Text. In general, all the text in the game is too big and in poorly chosen fonts. Indeed, the UI seems to have been designed primarily for the iPhone and then adapted to the iPad by sticking it against a piece of wood and banging nails through it. Even so, on an iPhone the text is often a bit small to read easily, in large part because of the chosen typeface. Meanwhile the text is huge on the iPad and annoying to deal with — quest text is buried three layers deep in the UI and then usually has to be scrolled for several pages. Worst of all, the chat interface takes up a ridiculous amount of space and can only display about six lines.
Text Entry: Every place where you need to enter text (e.g. when sending in-game mail, or using the chat interface) is a horrible, horrible kludge. Perhaps the worst case is in-game mail where the the input manager changes the spelling of your intended recipient’s name with depressing regularity, and the text entry field is a horrible white rectangle (of the wrong size) overlaid on an otherwise-quite-attractive UI.
Chat. Unsurprisingly, global chat is like an interactive version of YouTube comments, but while the game lets you mute channels (yay!) it forgets which channels you muted when you log off. Worse, whenever someone in the world says something in global the UI appears covering a goodly portion of the screen for a few seconds.
Content. The content isn’t bad, but it’s very generic (and very clearly “inspired” by WoW). As far as I can tell this is a game largely produced by Chinese artists and programmers with a small core of Europeans in design positions. The whole thing seems very “cranked out”. It’s solid enough (and probably has fewer typos in it than WoW did at launch) but it’s not terribly interesting or inspiring, and you won’t find little jokes and easter eggs tucked into every nook and cranny the way you do with WoW.
Bugs. Every escort quest seems to be flaky. It’s also not clear that the game realizes you’ve failed one and if so whether or how it can be re-attempted. (I’d be fine with escort quests being impossible to retry, but I’d like the game to actually cope with it properly.)
Probably the worst/scariest thing about O&C is it’s the first game I’ve ever played on my iPhone4 that made it run hot. And I’m not alone in this — I saw comments in global chat along the same lines. (And there’s no similar problem on our first generation iPads.)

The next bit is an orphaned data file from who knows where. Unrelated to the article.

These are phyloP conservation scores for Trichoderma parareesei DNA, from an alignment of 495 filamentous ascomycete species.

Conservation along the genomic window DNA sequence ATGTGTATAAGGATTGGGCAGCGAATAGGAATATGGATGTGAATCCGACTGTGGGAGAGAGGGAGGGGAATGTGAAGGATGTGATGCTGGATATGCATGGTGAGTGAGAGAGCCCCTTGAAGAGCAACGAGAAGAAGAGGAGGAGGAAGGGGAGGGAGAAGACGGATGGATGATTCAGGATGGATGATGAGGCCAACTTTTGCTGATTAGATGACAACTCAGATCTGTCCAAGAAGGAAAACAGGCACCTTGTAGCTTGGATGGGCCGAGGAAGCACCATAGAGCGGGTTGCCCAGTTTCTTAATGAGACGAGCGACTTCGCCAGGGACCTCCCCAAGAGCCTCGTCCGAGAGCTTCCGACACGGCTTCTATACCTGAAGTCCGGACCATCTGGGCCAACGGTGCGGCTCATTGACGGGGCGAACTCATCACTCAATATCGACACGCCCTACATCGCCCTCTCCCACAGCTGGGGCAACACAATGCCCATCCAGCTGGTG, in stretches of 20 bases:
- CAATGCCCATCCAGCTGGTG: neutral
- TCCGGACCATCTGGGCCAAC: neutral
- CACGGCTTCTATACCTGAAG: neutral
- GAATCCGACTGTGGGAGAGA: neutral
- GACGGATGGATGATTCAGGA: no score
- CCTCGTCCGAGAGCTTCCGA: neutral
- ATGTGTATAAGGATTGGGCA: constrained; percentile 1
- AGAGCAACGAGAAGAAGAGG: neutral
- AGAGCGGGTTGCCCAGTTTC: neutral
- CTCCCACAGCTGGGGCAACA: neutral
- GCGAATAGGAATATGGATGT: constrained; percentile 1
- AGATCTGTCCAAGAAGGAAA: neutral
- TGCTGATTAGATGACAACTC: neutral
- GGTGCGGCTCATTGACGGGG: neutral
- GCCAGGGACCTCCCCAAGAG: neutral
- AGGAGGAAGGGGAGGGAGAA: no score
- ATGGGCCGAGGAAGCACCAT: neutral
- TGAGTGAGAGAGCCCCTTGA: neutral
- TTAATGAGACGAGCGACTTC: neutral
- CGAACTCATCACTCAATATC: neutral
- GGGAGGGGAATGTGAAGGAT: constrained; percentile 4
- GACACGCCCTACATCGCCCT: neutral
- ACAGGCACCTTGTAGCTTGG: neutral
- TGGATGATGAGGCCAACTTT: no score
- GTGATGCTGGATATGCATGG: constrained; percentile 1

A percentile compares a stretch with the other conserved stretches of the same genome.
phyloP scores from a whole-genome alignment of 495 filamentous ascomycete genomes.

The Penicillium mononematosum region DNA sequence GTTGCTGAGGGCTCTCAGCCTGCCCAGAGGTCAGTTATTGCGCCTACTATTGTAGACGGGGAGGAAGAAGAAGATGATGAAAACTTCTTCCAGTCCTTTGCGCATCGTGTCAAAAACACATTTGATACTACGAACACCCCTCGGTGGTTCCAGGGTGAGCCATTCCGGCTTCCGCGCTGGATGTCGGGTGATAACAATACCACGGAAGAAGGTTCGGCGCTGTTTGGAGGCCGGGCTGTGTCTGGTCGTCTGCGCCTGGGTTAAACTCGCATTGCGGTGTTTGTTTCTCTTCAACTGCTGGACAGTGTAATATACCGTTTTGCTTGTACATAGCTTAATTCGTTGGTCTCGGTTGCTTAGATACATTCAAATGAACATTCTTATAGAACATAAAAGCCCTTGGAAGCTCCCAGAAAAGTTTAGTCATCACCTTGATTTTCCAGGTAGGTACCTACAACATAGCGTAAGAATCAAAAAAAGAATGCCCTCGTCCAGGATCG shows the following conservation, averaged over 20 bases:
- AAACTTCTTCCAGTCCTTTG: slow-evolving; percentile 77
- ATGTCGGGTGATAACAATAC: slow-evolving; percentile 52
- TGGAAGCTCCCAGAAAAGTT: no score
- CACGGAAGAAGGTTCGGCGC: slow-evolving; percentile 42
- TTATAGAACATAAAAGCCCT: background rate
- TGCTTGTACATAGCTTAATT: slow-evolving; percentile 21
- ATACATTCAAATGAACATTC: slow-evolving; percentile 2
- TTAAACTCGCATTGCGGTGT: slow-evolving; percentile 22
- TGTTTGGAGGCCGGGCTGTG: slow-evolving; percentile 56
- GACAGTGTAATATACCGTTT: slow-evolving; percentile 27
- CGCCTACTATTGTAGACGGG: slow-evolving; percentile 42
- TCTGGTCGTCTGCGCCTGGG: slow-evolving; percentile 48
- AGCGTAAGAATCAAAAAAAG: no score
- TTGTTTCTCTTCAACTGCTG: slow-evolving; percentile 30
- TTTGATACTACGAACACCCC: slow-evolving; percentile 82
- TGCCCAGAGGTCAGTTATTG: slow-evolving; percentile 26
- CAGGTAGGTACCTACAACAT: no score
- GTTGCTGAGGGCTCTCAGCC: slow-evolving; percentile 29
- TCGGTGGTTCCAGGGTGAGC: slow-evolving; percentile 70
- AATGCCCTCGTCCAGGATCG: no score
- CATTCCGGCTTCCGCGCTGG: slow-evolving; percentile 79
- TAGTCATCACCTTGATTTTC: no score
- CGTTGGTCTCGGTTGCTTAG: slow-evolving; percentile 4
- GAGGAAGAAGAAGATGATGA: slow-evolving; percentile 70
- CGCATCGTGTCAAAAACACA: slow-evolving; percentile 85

Another big difference from WoW is in the level of spoon-feeding. In WoW you can basically go from start to finish by simply taking any quest you see offered and doing the quests you’ve been given. As of recent expansions there’s even in-game support for telling you where to go and what to do (if you target a mob, for example, you’ll be told if it’s something you need to kill or loot for one of the quests in your journal). O&C provides much less hand-holding, to the point where entire quest hubs need to be discovered by exploration with no real prompting. Players who like exploring maps will be rewarded.
The short version is that Order & Chaos looks good, plays well, the touch UI is generally well-done, there’s plenty of content, and the price is right ($6.99 for the game with a long trial subscription, then very cheap ($0.99 per month or less) for ongoing “premium” access.
O&C doesn’t break any new ground. At best, it’s an attractive and competent MMORPG that runs on very modest hardware. But did anyone expect risk-taking from Gameloft?
Overall, this is a very impressive achievement. Producing a competent WoW-clone is something many game studios have tried and failed to do, yet O&C was developed using a cadre of European and American content leads and a small army of Chinese artists and programmers. O&C would be a pretty impressive game running on a desktop or console, it’s simply breathtaking on an iPhone4 or iPad. Even where the game has necessarily been “cut down” to deal with the limitations of the platform, it has been done gracefully.